Defeated we head back to the hostel and the girl at the desk writes us a note in Russian explaining what tickets we want. We head back to the ticket office, join the *other* information line and are waved in the direction of all the windows - it turns out, we can join any queue!
So this is when we experience the Russian art, or lack thereof, of lining up for something. You see, each window seemed to have 2 lines, one leading back out from the window and one running along the edge. There would also be people milling about in the vicinity of the window, or sitting in seats near the window and occasionally someone would walk up, peer at the sign in the window, then maybe push into one of the lines, or walk off. No one in the line seemed to care, or notice that someone was pushing in. Judging by the amount of people who came up to us and asked us questions (in Ruski), no one knew what was going on.
So after being in a line for about 15 minutes, the person in front of us notices we speak English, read our note and shake their head - no tickets to Moscow in that line apparently. We spot the one window with a proper line and join that. The guy in uniform in front of us shakes his head and points at his shoulder, we work out that's the line for people in service (makes sense it's the only ordered one). We pick another one and hedge our bets, I join the outward line, and Karla and Duncan 'float' to stop pushers in - occasionally one of the old people talks at us, probably trying to say we should expect them to push in when we get close to the front.When we're one person from the front a bell rings at 12. But nothing happens; tickets are continually being sold, painfully slowly, but still being sold. Finally, we reach the front. The woman shakes her head, points and the sign below and makes the universal sign for 'I'm going to sleep' and walks off......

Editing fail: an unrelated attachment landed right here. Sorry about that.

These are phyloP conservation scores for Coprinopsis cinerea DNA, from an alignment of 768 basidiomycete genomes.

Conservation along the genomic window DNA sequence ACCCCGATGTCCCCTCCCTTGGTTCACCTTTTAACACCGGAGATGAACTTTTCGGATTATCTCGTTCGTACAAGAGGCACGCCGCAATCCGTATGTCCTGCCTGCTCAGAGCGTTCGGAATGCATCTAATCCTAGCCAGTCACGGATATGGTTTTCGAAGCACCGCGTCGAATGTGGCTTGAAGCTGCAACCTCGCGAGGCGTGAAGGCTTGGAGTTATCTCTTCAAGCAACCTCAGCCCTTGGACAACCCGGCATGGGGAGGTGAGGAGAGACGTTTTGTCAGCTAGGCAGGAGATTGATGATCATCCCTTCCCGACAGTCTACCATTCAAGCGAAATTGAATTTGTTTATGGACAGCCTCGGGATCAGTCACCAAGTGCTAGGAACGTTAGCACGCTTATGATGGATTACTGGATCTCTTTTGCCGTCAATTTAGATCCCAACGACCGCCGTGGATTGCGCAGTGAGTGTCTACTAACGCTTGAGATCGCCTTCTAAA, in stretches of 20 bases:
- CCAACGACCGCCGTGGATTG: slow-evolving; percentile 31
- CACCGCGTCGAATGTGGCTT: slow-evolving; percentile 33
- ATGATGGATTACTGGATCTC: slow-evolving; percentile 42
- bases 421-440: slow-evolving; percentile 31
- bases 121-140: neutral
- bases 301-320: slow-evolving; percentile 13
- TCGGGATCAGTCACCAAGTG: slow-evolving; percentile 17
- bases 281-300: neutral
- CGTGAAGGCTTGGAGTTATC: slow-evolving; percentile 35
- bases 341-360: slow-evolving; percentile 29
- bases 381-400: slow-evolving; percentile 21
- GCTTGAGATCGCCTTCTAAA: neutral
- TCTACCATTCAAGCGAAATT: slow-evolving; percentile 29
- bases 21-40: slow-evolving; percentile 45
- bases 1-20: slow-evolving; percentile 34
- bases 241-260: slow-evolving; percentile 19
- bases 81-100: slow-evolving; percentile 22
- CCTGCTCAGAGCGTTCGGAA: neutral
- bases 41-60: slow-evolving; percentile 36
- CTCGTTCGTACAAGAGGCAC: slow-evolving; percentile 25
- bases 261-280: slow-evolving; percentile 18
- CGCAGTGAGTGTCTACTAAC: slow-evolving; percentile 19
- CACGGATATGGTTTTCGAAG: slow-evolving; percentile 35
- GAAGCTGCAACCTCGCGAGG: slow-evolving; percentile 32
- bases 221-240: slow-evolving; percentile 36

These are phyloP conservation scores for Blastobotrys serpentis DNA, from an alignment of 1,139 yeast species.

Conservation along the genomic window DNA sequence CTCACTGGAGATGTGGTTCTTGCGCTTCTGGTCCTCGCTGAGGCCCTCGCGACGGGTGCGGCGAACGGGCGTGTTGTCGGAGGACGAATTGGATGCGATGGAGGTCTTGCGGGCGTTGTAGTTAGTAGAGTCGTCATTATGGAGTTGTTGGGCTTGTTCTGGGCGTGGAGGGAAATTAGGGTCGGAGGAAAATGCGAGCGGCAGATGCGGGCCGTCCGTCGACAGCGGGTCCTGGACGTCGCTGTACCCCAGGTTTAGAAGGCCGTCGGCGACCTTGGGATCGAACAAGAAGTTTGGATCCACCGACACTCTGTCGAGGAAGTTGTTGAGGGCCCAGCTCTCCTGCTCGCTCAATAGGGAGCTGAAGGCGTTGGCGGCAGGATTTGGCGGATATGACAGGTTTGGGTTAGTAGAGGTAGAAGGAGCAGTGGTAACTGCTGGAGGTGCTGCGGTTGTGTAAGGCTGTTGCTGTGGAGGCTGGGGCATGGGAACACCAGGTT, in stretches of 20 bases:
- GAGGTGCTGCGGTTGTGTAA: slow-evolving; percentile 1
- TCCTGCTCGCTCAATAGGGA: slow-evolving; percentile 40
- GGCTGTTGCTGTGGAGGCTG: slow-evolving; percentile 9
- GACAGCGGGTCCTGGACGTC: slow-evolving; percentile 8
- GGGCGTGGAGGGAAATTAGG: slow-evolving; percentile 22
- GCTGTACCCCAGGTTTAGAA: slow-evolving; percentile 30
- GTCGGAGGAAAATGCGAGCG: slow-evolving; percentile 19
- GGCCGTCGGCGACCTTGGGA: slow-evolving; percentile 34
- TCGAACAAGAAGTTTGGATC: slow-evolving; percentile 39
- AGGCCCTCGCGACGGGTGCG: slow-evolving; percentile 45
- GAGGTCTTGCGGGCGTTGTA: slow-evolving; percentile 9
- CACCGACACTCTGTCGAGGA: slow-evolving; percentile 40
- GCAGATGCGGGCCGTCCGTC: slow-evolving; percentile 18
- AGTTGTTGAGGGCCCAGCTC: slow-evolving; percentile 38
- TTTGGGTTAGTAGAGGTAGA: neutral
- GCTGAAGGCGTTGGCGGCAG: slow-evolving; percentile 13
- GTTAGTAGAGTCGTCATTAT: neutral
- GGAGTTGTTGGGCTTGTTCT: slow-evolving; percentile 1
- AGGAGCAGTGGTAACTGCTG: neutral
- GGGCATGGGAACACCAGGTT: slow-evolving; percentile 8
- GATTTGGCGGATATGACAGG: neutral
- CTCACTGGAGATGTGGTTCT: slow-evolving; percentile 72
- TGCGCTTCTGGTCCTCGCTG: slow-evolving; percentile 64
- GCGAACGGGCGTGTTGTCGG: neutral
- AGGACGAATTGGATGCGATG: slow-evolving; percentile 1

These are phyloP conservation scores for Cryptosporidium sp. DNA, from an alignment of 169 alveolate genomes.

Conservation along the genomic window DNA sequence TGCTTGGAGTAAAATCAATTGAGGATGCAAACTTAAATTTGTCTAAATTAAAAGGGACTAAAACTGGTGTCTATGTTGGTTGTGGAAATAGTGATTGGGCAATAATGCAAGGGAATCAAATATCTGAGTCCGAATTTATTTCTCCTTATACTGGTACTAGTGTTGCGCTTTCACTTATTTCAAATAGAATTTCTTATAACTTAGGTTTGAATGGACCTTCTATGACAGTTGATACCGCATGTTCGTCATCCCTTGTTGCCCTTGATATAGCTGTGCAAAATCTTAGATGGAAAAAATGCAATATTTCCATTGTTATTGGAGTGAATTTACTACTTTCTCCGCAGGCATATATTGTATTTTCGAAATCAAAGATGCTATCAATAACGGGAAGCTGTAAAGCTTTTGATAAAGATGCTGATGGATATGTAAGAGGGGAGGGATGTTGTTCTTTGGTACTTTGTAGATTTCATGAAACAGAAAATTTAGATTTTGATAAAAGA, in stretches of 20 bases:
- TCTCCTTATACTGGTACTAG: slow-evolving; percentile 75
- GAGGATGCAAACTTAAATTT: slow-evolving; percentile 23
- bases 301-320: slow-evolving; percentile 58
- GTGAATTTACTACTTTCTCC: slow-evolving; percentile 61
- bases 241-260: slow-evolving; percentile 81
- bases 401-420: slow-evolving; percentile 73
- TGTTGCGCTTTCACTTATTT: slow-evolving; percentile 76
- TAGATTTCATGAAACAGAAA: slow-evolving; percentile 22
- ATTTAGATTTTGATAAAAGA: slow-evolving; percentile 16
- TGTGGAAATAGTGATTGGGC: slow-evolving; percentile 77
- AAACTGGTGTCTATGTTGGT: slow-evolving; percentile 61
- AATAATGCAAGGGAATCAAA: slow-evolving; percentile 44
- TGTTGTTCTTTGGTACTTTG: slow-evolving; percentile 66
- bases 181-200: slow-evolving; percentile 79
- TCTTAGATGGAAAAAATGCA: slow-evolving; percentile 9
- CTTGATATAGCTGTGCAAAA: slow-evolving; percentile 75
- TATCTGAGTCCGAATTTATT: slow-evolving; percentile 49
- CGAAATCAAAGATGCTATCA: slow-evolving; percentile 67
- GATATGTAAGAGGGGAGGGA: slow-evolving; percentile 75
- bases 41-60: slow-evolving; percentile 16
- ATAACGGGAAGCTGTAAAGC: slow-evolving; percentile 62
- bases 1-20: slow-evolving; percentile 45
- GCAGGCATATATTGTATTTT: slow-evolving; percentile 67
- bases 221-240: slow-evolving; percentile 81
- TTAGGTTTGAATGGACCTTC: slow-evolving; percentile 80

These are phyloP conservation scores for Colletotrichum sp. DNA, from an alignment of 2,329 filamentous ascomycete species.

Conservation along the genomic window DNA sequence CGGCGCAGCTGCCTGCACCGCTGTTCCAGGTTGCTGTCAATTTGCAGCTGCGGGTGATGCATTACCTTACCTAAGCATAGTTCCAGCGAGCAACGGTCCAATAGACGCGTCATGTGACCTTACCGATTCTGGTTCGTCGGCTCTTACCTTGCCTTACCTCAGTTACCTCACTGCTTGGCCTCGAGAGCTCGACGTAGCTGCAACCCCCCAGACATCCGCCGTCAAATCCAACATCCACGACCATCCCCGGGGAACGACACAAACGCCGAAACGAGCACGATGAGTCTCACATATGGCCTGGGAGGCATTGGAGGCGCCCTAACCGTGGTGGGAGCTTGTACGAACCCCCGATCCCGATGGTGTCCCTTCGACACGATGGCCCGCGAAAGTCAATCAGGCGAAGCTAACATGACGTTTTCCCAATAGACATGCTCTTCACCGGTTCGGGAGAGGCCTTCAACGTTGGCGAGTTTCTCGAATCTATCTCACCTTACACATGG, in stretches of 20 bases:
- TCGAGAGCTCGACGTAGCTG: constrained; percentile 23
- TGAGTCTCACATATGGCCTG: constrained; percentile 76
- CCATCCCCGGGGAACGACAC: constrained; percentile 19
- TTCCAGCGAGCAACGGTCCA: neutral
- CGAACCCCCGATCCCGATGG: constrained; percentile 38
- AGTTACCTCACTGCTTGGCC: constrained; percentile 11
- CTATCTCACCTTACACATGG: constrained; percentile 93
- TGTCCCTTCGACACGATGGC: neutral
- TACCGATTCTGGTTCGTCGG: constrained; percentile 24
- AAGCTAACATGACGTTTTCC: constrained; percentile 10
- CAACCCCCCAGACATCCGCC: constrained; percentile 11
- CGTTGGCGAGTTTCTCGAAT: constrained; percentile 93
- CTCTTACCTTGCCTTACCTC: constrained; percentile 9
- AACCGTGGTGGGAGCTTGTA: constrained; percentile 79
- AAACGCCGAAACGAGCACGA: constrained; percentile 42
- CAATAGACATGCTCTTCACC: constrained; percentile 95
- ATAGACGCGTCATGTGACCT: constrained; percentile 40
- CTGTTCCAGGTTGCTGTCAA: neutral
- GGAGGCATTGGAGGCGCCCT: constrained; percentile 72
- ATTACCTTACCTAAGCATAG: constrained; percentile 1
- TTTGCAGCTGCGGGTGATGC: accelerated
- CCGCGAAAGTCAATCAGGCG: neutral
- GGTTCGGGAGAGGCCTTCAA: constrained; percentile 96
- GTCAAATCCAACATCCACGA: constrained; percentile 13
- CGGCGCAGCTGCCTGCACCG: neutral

Looking at the sign, that window was open from 9-12. The windows on either side are open from 9-1pm......
This is when we cut our losses. Three and a half hours later.
The walk to the station passes quickly and we a directed straight to the ticket counter where we purchase our tickets in about ten minutes for an additional fee of about 150 Roubles ($5 or about 3% of the total ticket cost). My one conclusion from this is, given the amount of people in the ticket office is that Russian's value money a lot more than time. The people there may have been buying cheaper tickets and hence the extra fee may have been more significant, but given that most of the major cities in Russia are so far apart, the price of the fee must have been a small fraction of the overall ticket price.
One thing that Russia has given me is a bit of a hankering for some more 'difficult' travelling. From my 2006 mammoth trip, my strongest memories are from the first two months in Asia - and I think that's partially due to the language barrier, extreme weather conditions and difficulties in transportation in places. Although I love Europe, I'm getting a bit sick of the 'classic' tourist cities where everyone speaks English, you have a wealth of comfortable accommodation to choose from and transport links are fast, regular and efficient. I never thought I'd be hankering for a dark, damp room with mosquitoes and a squat toilet in the corner, but that's where I am these days. (Bet you're happy to read that Mum!)